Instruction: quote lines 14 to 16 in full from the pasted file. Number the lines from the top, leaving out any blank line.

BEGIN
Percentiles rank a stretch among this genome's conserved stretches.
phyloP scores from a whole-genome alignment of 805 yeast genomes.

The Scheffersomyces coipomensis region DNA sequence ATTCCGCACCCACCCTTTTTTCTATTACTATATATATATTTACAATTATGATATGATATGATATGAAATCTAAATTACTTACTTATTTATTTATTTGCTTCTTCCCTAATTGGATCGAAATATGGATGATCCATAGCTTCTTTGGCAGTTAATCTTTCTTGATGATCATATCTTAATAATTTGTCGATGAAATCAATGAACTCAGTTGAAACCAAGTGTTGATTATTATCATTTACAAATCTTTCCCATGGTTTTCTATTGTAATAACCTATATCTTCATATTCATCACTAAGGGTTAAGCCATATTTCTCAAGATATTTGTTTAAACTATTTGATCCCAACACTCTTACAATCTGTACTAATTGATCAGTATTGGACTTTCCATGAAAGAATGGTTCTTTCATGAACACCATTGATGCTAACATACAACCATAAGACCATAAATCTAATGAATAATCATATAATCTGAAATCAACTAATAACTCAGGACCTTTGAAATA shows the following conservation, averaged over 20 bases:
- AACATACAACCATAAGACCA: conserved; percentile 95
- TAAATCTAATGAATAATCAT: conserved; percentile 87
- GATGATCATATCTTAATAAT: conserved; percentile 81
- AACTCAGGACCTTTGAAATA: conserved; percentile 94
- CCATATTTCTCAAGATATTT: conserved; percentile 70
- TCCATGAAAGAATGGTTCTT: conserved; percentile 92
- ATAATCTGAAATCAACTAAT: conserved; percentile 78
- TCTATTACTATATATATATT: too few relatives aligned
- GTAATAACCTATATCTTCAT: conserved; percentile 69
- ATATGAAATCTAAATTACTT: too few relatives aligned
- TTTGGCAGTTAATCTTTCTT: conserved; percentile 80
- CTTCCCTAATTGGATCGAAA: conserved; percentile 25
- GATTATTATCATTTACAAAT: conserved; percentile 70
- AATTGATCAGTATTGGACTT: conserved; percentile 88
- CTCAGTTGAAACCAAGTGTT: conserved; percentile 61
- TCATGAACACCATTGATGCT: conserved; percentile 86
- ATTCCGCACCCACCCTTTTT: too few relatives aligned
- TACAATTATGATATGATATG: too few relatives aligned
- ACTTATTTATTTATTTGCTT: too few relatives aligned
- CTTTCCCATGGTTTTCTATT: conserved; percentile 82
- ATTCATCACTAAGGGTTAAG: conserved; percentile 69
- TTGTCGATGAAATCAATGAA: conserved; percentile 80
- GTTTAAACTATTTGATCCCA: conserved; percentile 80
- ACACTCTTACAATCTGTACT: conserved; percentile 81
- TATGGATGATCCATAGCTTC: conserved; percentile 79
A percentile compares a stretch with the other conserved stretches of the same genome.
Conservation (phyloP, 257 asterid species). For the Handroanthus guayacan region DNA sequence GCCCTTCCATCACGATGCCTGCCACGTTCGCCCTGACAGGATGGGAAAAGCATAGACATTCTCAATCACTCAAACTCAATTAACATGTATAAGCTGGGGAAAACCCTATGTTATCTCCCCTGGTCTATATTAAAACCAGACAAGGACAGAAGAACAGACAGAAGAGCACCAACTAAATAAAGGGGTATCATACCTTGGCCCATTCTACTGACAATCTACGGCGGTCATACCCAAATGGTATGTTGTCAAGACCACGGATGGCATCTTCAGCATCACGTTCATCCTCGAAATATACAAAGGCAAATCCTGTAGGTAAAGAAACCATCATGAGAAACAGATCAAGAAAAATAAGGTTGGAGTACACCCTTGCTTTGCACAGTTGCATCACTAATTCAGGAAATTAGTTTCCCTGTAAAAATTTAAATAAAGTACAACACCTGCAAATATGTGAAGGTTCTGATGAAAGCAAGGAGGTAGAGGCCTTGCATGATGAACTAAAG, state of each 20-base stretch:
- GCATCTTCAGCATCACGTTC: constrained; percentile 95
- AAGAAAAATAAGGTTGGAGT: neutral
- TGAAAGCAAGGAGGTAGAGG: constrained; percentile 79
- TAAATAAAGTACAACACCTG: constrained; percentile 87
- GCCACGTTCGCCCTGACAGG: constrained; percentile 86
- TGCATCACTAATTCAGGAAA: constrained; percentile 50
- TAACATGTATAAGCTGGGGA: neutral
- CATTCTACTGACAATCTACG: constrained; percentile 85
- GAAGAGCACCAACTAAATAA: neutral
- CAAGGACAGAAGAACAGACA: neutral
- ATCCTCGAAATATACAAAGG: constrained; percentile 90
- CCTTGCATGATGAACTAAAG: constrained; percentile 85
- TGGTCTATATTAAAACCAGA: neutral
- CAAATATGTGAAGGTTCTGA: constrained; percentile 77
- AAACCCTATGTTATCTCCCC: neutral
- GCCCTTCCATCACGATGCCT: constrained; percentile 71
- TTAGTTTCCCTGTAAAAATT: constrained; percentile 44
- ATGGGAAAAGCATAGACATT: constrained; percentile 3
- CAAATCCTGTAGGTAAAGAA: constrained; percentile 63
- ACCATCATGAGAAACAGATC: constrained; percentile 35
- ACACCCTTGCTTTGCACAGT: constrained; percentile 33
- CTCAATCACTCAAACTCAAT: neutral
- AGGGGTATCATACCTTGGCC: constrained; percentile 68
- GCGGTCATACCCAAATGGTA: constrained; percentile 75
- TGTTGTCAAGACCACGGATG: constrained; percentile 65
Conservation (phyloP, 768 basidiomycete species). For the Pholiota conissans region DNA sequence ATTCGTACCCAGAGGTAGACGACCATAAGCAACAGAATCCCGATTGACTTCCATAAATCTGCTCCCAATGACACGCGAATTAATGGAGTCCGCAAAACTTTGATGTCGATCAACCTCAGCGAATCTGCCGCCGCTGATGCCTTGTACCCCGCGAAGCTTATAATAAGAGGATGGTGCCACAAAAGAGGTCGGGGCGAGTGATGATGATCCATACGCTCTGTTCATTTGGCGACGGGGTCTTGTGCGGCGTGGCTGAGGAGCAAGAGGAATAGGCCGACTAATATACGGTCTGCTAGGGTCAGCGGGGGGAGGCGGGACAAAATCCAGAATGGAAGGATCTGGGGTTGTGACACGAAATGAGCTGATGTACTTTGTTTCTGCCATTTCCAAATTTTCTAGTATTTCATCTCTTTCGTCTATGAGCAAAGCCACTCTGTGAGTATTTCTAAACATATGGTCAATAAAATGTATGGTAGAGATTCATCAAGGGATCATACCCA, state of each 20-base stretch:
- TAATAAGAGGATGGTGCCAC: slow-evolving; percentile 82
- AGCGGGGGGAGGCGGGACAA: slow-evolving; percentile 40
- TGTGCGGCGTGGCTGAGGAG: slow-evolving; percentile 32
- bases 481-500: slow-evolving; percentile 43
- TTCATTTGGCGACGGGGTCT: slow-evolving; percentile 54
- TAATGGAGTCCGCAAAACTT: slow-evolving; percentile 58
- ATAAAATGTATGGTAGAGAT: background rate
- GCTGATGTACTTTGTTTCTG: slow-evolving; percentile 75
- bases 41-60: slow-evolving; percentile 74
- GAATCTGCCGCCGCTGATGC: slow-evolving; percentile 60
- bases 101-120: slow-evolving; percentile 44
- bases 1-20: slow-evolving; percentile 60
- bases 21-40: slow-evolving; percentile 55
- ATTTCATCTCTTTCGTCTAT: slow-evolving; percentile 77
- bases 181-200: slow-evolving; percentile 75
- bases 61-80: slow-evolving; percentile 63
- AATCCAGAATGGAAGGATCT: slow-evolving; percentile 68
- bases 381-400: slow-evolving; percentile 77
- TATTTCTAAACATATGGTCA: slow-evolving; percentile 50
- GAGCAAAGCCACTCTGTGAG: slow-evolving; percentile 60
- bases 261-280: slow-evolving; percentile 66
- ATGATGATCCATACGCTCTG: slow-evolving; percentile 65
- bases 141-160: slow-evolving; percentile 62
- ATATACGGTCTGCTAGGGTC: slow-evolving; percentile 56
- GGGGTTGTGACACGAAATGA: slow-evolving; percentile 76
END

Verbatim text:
- TTTGGCAGTTAATCTTTCTT: conserved; percentile 80
- CTTCCCTAATTGGATCGAAA: conserved; percentile 25
- GATTATTATCATTTACAAAT: conserved; percentile 70